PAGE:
First lesson in 20 years. How to know whether to continue…

marc2211

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So I finally took the plunge and took my first proper first lesson today. I’ve been playing since I was 15 and am coming up to 45 now! I’m mainly self taught and picked things up from playing in groups when I was younger, and listening and playing to record - but I’ve been in a rut for about 10 years, just not improving, so thought I’d take the plunge.

First lesson was a ‘get to know you’, but turned into blues/rock improv. The teacher’s main emphasis for me was to concentrate on slowing down, hitting all target notes, transitions, turn arounds.

After 30 mins he said ok, I hear licks from Page, SRV, Albert King some Clapton… but don’t hear YOU.

We spent the next 30 mins really ‘going back to basics’… Chicago blues style, with minimal bending, concentrating on single notes and making sure I built my improvisation up musically, not diving in from the outset, using space in the music. Also starting to brush up on technique etc (I didn’t realize that nearly every bend I play is a double stop for example).

It was cool, but in was all a bit weird to really concentrate on simple stuff. It was probably really what I needed, but left feeling a bit weird.

The teacher/school does 2 hour group lessons only (2-3 ppl per group, of similar levels) - 1st hour working on core technique and theory, second on group playing and practice of the techniques from the 1st hour. The teacher proposes putting me in a more advanced players group, which is a bit daunting, but said that that was my level. Really recommended that I play with others more and live.

My issue is the frequency of the lessons and the pricing, so I’m unsure on whether to continue.

So you pay monthly, with lessons the same time per week (you can change the time up to 2 hours before and re-book), but all need to be taken within 6 weeks or so - 6 lessons are the equivalent 360$, so 60$ per hour. 20 lessons are 550$, so about 30$ per hour.

I have 3 kids, family commitments, and really am not sure I want to take *that* many lessons on such a regular basis. I’ve no desire to take a huge amount as I’ve no goal other than improving and getting out of my rut - I realize that my dream to be Keith has sailed a long time ago! :D

I decided to take 3 ‘bootcamp’ lessons for the next 3 weeks, for 70$ per lesson and see how I go after that.

Just wondering what everyone thinks about lessons and this kind of price/structure. Do you think that improvement is achievable with this, or am I better finding a 1:1 teacher? At Swiss prices this may be double, but willing to pay if it’s better for learning.

An insights would be really welcome!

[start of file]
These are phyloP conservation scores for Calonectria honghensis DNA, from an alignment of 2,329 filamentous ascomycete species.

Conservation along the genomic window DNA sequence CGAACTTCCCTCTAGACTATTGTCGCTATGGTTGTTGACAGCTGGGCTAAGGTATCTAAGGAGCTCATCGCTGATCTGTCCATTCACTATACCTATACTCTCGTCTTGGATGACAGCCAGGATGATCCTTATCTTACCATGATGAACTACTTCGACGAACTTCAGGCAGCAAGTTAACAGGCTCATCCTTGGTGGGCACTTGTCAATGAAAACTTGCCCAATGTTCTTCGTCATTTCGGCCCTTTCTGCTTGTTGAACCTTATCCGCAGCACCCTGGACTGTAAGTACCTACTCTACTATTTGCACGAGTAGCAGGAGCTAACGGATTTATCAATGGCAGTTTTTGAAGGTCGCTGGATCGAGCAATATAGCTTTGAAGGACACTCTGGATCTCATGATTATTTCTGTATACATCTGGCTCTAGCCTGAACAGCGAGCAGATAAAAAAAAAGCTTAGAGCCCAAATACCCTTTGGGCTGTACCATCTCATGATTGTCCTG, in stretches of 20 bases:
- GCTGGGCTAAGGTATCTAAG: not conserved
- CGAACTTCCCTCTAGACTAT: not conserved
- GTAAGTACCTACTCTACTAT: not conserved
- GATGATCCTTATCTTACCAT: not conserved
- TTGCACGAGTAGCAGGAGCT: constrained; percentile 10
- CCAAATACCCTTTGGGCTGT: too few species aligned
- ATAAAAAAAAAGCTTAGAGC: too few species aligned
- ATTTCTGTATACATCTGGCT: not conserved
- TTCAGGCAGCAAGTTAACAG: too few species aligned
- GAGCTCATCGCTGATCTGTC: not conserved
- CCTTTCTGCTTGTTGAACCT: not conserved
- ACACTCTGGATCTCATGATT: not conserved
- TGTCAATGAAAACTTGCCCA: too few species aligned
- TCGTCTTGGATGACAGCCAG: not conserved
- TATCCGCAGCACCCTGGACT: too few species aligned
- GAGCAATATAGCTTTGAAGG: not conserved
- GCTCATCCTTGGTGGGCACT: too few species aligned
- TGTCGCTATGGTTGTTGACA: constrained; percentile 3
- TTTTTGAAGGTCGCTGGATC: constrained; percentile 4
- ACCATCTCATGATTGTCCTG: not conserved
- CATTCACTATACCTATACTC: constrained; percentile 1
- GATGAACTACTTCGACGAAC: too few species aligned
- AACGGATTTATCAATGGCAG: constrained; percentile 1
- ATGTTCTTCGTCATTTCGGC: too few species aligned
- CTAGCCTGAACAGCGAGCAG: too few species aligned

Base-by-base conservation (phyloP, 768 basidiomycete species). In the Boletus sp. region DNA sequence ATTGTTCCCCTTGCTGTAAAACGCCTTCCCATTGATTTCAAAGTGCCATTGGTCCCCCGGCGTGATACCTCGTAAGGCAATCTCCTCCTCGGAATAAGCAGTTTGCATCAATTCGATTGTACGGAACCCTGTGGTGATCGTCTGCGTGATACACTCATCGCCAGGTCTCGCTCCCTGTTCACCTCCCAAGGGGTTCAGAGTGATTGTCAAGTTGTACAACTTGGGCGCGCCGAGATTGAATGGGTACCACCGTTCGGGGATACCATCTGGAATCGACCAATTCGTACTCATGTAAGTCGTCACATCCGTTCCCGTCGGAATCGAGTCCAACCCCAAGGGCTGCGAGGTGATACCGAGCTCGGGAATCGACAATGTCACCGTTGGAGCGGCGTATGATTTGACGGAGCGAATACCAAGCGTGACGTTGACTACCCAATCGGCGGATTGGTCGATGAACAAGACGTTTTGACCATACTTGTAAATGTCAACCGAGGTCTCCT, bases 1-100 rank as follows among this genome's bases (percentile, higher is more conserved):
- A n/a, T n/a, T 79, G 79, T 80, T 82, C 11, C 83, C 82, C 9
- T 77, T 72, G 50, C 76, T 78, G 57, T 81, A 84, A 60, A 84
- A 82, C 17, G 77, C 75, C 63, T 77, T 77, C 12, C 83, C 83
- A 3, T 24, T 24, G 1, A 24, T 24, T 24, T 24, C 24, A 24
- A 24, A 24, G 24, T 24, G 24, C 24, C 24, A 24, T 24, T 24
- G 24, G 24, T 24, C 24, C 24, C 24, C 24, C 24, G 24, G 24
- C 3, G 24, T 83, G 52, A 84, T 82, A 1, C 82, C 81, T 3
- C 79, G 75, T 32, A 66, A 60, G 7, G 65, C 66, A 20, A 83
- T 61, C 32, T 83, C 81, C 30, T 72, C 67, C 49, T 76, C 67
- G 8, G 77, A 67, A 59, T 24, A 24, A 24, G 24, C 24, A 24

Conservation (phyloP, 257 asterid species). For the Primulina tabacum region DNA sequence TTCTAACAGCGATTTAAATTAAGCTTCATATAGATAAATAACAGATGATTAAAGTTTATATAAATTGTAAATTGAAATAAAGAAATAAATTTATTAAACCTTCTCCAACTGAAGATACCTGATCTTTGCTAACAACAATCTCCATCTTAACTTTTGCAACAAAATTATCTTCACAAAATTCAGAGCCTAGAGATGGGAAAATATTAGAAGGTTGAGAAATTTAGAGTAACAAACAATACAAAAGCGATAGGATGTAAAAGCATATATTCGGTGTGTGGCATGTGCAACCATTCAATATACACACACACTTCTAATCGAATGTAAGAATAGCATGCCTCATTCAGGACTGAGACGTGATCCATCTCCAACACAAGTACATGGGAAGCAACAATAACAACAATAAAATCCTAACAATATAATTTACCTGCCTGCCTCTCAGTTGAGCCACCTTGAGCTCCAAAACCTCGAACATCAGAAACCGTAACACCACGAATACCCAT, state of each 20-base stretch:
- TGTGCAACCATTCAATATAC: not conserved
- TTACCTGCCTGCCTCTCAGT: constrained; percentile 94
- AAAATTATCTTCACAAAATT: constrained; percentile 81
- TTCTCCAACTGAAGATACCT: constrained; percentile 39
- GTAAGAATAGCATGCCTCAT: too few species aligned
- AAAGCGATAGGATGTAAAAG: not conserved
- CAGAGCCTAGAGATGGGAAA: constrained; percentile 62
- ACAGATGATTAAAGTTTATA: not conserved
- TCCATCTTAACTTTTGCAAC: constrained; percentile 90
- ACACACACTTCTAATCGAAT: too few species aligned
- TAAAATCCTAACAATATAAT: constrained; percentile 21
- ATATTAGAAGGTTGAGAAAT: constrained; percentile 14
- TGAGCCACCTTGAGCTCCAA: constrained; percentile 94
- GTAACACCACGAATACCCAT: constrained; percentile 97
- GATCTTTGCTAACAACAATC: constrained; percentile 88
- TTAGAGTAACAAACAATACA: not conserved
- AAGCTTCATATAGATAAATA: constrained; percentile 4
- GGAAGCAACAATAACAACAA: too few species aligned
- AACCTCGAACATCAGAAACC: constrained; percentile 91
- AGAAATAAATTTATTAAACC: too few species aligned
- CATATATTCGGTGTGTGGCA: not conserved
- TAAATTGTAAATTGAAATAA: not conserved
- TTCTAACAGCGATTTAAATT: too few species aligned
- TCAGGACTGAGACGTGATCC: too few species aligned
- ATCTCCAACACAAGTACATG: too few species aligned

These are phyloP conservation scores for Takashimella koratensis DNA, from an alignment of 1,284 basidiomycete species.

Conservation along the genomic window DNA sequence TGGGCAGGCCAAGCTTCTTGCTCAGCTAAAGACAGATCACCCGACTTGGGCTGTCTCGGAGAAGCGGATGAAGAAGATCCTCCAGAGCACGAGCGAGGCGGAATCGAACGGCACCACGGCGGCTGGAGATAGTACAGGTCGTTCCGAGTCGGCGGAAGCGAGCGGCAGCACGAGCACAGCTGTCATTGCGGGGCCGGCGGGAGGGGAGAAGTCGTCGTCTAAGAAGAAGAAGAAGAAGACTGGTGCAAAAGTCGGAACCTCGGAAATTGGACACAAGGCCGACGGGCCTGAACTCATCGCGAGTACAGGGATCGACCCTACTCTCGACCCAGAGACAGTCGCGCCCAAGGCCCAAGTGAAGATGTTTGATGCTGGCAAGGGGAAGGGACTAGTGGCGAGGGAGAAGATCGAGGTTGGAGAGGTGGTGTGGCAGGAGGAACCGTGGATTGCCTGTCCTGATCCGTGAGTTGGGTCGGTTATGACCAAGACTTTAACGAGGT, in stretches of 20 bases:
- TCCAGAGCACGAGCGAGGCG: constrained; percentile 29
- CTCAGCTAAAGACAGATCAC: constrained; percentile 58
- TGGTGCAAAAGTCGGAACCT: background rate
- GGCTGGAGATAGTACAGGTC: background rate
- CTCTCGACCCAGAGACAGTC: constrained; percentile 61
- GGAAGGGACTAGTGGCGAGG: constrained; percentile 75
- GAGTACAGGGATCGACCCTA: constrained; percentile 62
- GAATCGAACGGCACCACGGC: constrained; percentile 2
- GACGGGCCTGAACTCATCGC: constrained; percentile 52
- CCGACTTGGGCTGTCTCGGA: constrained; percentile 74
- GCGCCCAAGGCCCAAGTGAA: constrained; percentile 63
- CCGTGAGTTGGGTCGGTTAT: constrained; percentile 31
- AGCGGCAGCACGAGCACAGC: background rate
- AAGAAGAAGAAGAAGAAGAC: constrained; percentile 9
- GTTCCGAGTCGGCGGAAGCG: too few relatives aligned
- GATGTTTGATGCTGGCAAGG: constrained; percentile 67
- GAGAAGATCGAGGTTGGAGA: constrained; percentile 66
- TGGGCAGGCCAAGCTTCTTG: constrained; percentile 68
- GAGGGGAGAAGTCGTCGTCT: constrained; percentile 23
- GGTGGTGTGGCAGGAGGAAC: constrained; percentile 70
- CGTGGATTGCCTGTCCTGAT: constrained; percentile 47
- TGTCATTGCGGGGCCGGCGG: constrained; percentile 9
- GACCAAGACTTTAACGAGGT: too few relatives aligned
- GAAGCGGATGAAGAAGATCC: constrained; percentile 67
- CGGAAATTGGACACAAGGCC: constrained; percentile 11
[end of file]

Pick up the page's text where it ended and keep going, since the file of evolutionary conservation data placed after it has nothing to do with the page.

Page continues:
HolmfirthNJ

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I like the idea of the three ‘boot camp’ lessons - a chance to focus on some simple things you might have missed, and perhaps get into a good practice habit, if that’s what you need.
I wonder if, after that, it might be a case of diminishing returns and you’d be better off playing with other people as he says, and getting inspired and improving that way?
Also, it doesn’t sound that flexible a plan, and as you say, quite a lot of money.
Also, also, that line about ‘I hear x, y and z but I don’t hear you’ is just a bit easy somehow, but the other things he went through with you sounded useful.
I hope that helps.
 

Mjark

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$60 per hour is what I pay even though my teacher still charges $50. Depending on who the teacher is you can continue to learn forever. Whether you get your money's worth depends on how hard you work on what your teacher has given you. One on one lessons are preferable.
 

Brent Hutto

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It all depends on whether you really dig the group lesson thing. That seems to me a fairly steep price per hour for group lessons, paid in advance. But doing it for six weeks might be a good experience if you found that format useful.
 

Controller

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Make sure it's the right teacher for you and they are willing to teach what is important to you. You should be excited and challenged after a lesson with this teacher.
 

chulaivet1966

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$60 per hour is what I pay even though my teacher still charges $50. Depending on who the teacher is you can continue to learn forever. Whether you get your money's worth depends on how hard you work on what your teacher has given you. One on one lessons are preferable.
Howdy M....

Wow....I would never have imagined that price for lessons.
I used to give lessons and quit back in 2002.
I was charging 20/hr. which was the going rate back then.

To your more important point, I agree:
"It's not the time spent with the teacher that leads to improvement or reaching one's personal goals.
It's the diligent, focused time spent between each lesson."


Back to it....
 
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Hey_you